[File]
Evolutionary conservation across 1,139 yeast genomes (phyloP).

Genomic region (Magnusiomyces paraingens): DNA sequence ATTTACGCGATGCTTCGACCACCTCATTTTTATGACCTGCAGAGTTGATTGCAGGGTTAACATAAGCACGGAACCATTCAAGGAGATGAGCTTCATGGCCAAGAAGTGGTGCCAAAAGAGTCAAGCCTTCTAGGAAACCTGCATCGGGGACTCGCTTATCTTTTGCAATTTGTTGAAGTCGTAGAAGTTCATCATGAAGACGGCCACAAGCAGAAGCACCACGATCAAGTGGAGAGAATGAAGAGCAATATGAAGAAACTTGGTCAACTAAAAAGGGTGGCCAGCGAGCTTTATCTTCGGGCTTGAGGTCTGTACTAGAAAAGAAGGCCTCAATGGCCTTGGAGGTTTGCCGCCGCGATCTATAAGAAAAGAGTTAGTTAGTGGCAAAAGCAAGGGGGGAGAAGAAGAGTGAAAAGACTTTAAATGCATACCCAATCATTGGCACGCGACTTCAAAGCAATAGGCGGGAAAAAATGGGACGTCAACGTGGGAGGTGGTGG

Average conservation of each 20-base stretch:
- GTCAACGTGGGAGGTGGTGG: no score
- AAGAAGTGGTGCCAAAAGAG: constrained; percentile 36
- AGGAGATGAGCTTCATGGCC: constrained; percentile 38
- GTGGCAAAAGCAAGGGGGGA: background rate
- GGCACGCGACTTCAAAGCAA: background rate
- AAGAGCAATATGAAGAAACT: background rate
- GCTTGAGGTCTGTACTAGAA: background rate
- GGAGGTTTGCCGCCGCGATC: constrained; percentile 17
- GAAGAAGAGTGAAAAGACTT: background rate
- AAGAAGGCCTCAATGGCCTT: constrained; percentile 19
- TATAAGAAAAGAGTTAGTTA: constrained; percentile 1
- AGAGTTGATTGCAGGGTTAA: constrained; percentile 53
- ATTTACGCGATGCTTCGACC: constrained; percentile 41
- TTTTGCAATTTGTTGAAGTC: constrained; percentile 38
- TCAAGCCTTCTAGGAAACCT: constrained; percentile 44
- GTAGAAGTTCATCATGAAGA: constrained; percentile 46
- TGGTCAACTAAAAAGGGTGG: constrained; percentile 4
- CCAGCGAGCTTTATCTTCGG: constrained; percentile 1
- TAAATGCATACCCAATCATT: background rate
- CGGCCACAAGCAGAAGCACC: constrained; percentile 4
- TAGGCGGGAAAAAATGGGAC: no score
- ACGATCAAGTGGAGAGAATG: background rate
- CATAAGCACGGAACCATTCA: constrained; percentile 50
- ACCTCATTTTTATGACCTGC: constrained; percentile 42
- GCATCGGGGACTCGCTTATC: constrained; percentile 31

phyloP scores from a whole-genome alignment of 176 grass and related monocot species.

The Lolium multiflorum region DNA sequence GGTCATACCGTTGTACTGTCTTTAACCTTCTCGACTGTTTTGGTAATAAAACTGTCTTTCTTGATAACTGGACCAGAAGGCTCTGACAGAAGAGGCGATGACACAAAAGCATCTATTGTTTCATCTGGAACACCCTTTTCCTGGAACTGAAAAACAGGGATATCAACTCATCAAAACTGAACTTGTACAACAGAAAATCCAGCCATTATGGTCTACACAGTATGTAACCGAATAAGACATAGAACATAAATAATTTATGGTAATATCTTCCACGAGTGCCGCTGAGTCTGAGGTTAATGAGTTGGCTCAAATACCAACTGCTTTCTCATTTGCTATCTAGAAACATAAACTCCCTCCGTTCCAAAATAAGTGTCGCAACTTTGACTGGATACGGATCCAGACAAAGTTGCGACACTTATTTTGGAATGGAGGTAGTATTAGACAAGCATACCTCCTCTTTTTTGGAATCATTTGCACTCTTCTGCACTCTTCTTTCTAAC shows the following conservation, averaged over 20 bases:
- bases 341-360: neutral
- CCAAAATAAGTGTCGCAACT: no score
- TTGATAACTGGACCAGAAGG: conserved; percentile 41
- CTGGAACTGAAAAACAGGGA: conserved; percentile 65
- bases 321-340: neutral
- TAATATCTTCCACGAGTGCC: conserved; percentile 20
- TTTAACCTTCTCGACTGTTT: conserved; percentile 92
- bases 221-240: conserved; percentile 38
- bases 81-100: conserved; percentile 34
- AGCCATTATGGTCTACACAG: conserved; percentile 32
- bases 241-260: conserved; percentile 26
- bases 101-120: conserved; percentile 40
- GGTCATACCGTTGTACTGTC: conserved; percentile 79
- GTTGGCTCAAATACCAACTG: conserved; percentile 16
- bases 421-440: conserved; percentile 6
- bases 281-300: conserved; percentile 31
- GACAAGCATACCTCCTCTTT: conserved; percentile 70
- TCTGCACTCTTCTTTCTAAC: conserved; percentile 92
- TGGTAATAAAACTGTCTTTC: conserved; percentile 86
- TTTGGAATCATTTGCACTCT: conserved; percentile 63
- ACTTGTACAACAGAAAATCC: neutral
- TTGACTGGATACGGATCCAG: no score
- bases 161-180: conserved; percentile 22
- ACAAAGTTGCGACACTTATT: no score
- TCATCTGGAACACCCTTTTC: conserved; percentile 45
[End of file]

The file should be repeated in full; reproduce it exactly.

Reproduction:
Evolutionary conservation across 1,139 yeast genomes (phyloP).

Genomic region (Magnusiomyces paraingens): DNA sequence ATTTACGCGATGCTTCGACCACCTCATTTTTATGACCTGCAGAGTTGATTGCAGGGTTAACATAAGCACGGAACCATTCAAGGAGATGAGCTTCATGGCCAAGAAGTGGTGCCAAAAGAGTCAAGCCTTCTAGGAAACCTGCATCGGGGACTCGCTTATCTTTTGCAATTTGTTGAAGTCGTAGAAGTTCATCATGAAGACGGCCACAAGCAGAAGCACCACGATCAAGTGGAGAGAATGAAGAGCAATATGAAGAAACTTGGTCAACTAAAAAGGGTGGCCAGCGAGCTTTATCTTCGGGCTTGAGGTCTGTACTAGAAAAGAAGGCCTCAATGGCCTTGGAGGTTTGCCGCCGCGATCTATAAGAAAAGAGTTAGTTAGTGGCAAAAGCAAGGGGGGAGAAGAAGAGTGAAAAGACTTTAAATGCATACCCAATCATTGGCACGCGACTTCAAAGCAATAGGCGGGAAAAAATGGGACGTCAACGTGGGAGGTGGTGG

Average conservation of each 20-base stretch:
- GTCAACGTGGGAGGTGGTGG: no score
- AAGAAGTGGTGCCAAAAGAG: constrained; percentile 36
- AGGAGATGAGCTTCATGGCC: constrained; percentile 38
- GTGGCAAAAGCAAGGGGGGA: background rate
- GGCACGCGACTTCAAAGCAA: background rate
- AAGAGCAATATGAAGAAACT: background rate
- GCTTGAGGTCTGTACTAGAA: background rate
- GGAGGTTTGCCGCCGCGATC: constrained; percentile 17
- GAAGAAGAGTGAAAAGACTT: background rate
- AAGAAGGCCTCAATGGCCTT: constrained; percentile 19
- TATAAGAAAAGAGTTAGTTA: constrained; percentile 1
- AGAGTTGATTGCAGGGTTAA: constrained; percentile 53
- ATTTACGCGATGCTTCGACC: constrained; percentile 41
- TTTTGCAATTTGTTGAAGTC: constrained; percentile 38
- TCAAGCCTTCTAGGAAACCT: constrained; percentile 44
- GTAGAAGTTCATCATGAAGA: constrained; percentile 46
- TGGTCAACTAAAAAGGGTGG: constrained; percentile 4
- CCAGCGAGCTTTATCTTCGG: constrained; percentile 1
- TAAATGCATACCCAATCATT: background rate
- CGGCCACAAGCAGAAGCACC: constrained; percentile 4
- TAGGCGGGAAAAAATGGGAC: no score
- ACGATCAAGTGGAGAGAATG: background rate
- CATAAGCACGGAACCATTCA: constrained; percentile 50
- ACCTCATTTTTATGACCTGC: constrained; percentile 42
- GCATCGGGGACTCGCTTATC: constrained; percentile 31

phyloP scores from a whole-genome alignment of 176 grass and related monocot species.

The Lolium multiflorum region DNA sequence GGTCATACCGTTGTACTGTCTTTAACCTTCTCGACTGTTTTGGTAATAAAACTGTCTTTCTTGATAACTGGACCAGAAGGCTCTGACAGAAGAGGCGATGACACAAAAGCATCTATTGTTTCATCTGGAACACCCTTTTCCTGGAACTGAAAAACAGGGATATCAACTCATCAAAACTGAACTTGTACAACAGAAAATCCAGCCATTATGGTCTACACAGTATGTAACCGAATAAGACATAGAACATAAATAATTTATGGTAATATCTTCCACGAGTGCCGCTGAGTCTGAGGTTAATGAGTTGGCTCAAATACCAACTGCTTTCTCATTTGCTATCTAGAAACATAAACTCCCTCCGTTCCAAAATAAGTGTCGCAACTTTGACTGGATACGGATCCAGACAAAGTTGCGACACTTATTTTGGAATGGAGGTAGTATTAGACAAGCATACCTCCTCTTTTTTGGAATCATTTGCACTCTTCTGCACTCTTCTTTCTAAC shows the following conservation, averaged over 20 bases:
- bases 341-360: neutral
- CCAAAATAAGTGTCGCAACT: no score
- TTGATAACTGGACCAGAAGG: conserved; percentile 41
- CTGGAACTGAAAAACAGGGA: conserved; percentile 65
- bases 321-340: neutral
- TAATATCTTCCACGAGTGCC: conserved; percentile 20
- TTTAACCTTCTCGACTGTTT: conserved; percentile 92
- bases 221-240: conserved; percentile 38
- bases 81-100: conserved; percentile 34
- AGCCATTATGGTCTACACAG: conserved; percentile 32
- bases 241-260: conserved; percentile 26
- bases 101-120: conserved; percentile 40
- GGTCATACCGTTGTACTGTC: conserved; percentile 79
- GTTGGCTCAAATACCAACTG: conserved; percentile 16
- bases 421-440: conserved; percentile 6
- bases 281-300: conserved; percentile 31
- GACAAGCATACCTCCTCTTT: conserved; percentile 70
- TCTGCACTCTTCTTTCTAAC: conserved; percentile 92
- TGGTAATAAAACTGTCTTTC: conserved; percentile 86
- TTTGGAATCATTTGCACTCT: conserved; percentile 63
- ACTTGTACAACAGAAAATCC: neutral
- TTGACTGGATACGGATCCAG: no score
- bases 161-180: conserved; percentile 22
- ACAAAGTTGCGACACTTATT: no score
- TCATCTGGAACACCCTTTTC: conserved; percentile 45